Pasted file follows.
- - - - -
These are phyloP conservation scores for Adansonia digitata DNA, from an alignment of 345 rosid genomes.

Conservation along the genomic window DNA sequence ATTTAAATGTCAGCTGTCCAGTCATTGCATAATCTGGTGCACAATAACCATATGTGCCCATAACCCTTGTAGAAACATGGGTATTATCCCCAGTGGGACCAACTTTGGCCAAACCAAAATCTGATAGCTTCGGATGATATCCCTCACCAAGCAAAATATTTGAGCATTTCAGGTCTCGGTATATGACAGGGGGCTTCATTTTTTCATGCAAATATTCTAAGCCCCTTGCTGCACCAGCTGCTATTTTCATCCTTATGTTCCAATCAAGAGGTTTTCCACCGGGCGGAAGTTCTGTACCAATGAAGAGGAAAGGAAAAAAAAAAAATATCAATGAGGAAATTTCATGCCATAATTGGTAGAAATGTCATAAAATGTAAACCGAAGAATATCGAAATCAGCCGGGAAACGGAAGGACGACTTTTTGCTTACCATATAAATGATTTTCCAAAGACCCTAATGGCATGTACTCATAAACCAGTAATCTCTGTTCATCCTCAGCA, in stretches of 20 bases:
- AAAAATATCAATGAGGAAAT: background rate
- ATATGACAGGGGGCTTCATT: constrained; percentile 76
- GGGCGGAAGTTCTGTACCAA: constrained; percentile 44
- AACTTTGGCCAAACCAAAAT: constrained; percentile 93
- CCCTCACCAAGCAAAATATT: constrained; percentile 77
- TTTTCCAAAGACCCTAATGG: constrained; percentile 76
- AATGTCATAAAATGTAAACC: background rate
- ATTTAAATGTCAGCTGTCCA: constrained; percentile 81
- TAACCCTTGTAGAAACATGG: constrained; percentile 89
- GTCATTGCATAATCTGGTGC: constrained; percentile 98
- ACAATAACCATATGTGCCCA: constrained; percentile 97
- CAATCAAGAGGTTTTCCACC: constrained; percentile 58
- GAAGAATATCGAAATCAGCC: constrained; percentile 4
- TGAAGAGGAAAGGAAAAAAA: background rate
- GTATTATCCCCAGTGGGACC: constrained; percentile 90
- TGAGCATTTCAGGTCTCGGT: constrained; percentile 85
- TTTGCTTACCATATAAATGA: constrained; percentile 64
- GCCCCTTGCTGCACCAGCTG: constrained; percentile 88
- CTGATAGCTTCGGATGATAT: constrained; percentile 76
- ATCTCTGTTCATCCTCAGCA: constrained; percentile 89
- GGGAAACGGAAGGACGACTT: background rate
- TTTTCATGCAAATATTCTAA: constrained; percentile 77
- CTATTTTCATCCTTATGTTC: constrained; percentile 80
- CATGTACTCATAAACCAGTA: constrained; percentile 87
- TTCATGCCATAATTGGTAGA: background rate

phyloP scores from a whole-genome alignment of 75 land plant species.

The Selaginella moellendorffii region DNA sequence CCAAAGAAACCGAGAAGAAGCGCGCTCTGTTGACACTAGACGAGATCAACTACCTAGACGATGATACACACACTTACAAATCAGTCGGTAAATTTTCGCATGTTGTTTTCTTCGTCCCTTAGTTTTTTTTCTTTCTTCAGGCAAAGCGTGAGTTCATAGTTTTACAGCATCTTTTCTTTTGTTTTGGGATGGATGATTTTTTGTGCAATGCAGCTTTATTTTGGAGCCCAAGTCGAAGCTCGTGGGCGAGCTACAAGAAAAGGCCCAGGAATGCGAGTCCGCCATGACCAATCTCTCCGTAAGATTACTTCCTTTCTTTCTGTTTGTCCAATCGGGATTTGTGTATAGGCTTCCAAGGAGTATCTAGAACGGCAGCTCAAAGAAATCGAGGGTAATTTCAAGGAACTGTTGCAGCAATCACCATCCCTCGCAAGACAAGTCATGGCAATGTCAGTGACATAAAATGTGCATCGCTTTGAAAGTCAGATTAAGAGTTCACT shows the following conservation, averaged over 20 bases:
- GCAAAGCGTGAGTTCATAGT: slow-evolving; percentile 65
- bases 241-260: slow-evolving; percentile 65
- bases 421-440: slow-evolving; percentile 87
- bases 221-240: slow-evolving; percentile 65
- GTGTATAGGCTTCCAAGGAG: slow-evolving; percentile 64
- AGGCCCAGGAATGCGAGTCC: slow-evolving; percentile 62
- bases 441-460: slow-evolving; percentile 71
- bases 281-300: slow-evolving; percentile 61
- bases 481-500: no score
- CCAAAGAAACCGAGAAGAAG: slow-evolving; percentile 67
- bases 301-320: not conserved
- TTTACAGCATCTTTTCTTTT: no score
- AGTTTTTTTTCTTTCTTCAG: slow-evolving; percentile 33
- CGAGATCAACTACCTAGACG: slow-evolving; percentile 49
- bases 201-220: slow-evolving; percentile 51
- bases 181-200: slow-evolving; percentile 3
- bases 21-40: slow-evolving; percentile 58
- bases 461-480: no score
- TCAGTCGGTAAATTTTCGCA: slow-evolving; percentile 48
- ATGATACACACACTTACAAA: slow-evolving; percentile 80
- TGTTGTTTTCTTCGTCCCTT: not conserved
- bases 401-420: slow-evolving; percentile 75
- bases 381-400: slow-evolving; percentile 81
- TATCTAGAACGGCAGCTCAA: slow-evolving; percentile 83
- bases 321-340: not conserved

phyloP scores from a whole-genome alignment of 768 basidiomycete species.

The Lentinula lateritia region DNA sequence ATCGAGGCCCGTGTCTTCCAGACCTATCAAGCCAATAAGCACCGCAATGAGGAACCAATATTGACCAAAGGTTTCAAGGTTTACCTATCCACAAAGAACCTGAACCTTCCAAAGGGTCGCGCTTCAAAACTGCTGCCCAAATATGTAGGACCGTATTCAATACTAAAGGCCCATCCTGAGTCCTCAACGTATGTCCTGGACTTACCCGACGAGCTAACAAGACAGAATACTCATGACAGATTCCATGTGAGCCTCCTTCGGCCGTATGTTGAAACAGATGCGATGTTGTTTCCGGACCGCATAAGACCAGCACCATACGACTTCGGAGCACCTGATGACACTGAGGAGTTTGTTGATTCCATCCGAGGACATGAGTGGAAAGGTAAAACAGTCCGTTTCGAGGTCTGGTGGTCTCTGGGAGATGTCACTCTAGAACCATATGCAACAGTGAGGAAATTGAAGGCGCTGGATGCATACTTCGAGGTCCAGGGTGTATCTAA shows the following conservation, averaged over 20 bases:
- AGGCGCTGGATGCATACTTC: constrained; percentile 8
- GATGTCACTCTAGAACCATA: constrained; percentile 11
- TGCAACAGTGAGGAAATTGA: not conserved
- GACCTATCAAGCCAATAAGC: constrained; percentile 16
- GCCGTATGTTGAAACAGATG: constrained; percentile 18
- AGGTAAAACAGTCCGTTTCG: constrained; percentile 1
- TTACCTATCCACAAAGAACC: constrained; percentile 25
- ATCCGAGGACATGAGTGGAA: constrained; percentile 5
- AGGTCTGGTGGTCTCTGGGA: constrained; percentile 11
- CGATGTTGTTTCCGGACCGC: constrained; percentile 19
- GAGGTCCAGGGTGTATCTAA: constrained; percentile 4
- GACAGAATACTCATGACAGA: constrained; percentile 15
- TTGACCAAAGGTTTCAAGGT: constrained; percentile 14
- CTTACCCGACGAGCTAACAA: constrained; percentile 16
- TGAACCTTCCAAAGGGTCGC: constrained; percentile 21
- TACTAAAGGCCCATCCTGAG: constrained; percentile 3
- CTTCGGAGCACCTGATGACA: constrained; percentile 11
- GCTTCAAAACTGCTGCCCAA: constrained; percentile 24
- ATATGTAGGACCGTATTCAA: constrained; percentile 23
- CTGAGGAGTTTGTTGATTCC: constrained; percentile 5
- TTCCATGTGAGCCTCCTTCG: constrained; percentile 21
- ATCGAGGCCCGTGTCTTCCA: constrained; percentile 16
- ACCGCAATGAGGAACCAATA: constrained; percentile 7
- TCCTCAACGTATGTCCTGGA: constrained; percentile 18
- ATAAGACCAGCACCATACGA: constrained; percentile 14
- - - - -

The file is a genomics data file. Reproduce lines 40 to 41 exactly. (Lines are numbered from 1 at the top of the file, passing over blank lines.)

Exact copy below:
- bases 301-320: not conserved
- TTTACAGCATCTTTTCTTTT: no score